Southern Baptist Convention -- a fundamentalist Christian
denomination. He described the council vote as:
"deeply disappointing. ...
The D.C. council has decided to join the handful of states who believe that
marriage can mean anything they want it to mean. This is a sad day for the
families and children of the District of Columbia. Now the U.S. Congress
will have to decide whether or not to let this deplorable decision stand.
Soon, the nation will know just exactly where their elected representatives
stand on the same-sex marriage question."
Actually, American states and territories have
been defining marriage as "anything they want it to mean" for centuries.
Prior to 1958, inter-racial couples were not allowed to marry in some
states. A century earlier, African American couples were not allowed to
marry in some areas of the country. Also through much of the 19th century, one man could
multiple women in Utah Territory; even today, the practice of
polygyny in Utah and other states with a large Mormon
population is widespread and largely ignored by the state.
We suspect that Duke is wrong on the happiness factor. I expect that it will be a very happy day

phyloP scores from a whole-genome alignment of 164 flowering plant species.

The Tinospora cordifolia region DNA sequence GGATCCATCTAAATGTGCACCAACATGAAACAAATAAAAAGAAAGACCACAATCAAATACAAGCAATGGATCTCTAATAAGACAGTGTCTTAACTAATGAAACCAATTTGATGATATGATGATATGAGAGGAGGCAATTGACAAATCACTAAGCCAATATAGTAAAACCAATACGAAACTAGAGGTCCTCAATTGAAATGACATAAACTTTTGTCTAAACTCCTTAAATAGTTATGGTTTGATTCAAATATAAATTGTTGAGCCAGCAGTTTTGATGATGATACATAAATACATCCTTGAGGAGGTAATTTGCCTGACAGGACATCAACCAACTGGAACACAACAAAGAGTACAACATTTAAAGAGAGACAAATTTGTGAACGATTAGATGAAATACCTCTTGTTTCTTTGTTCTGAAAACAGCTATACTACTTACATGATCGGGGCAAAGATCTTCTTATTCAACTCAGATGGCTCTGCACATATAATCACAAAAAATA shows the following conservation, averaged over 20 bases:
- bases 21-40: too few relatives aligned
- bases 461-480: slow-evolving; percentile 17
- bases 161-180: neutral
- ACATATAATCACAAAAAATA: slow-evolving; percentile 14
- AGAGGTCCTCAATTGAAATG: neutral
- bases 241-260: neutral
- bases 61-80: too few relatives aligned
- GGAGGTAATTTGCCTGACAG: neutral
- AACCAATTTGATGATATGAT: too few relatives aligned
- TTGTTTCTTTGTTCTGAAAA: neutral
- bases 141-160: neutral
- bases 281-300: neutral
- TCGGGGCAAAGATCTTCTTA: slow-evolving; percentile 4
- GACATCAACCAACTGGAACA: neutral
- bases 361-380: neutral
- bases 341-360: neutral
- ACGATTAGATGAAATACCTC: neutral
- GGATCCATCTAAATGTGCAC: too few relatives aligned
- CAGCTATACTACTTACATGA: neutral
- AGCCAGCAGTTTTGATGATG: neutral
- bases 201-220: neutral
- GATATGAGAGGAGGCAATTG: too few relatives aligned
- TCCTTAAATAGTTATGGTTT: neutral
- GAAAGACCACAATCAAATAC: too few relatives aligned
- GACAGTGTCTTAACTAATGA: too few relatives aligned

indeed for same-sex couples and their
children in Washington DC. They will have the option of being recognized as
ordinary married couples.
Ed Stein: Stein
commented on legislative and court activity across the U.S. during a five day interval in early 2009-APR.
The legislature in Vermont, the Supreme Court in Iowa, and the city council in
Washington DC all approved the recognition of same-sex marriage in their jurisdiction,
He wrote in the Huffington Post -- a liberal news source:
"Vermont, Iowa, and D.C. show that we have reason to be optimistic even
after the voters of California took away full marriage equality only a few
months after it was awarded. Although I suspect the California Supreme Court
will uphold the constitutionality of Prop. 8 (while not invalidating the gay
marriages legally performed during that brief period), in the coming months,
the legislatures of Hawaii, Rhode Island, New York and New Hampshire may well
enact same-sex marriage laws."
"Regardless, there will continue to be a patchwork of recognition and
non-recognition of same-sex relationships across the land. Further, no matter
where in the U.S. you live, if you are in a same-sex relationship, because of
[the federal] DOMA, you won't get any of the [approximately 1,050] federal
benefits of marriage. And, even if DOMA is repealed, there will still be
patchwork, because so many states have constitutional amendments that refuse
recognition to same-sex marriages or other forms of legally-recognized
"It has been an exciting week for same-sex marriage. I expect some more
good news in the next several months, but I also expect some setbacks. For
now, advocates of legal recognition for same-sex relationships should adopt a
nuanced state-by-state strategy, pushing for full marriage equality in some
states, civil unions in others, and limited recognition in the rest."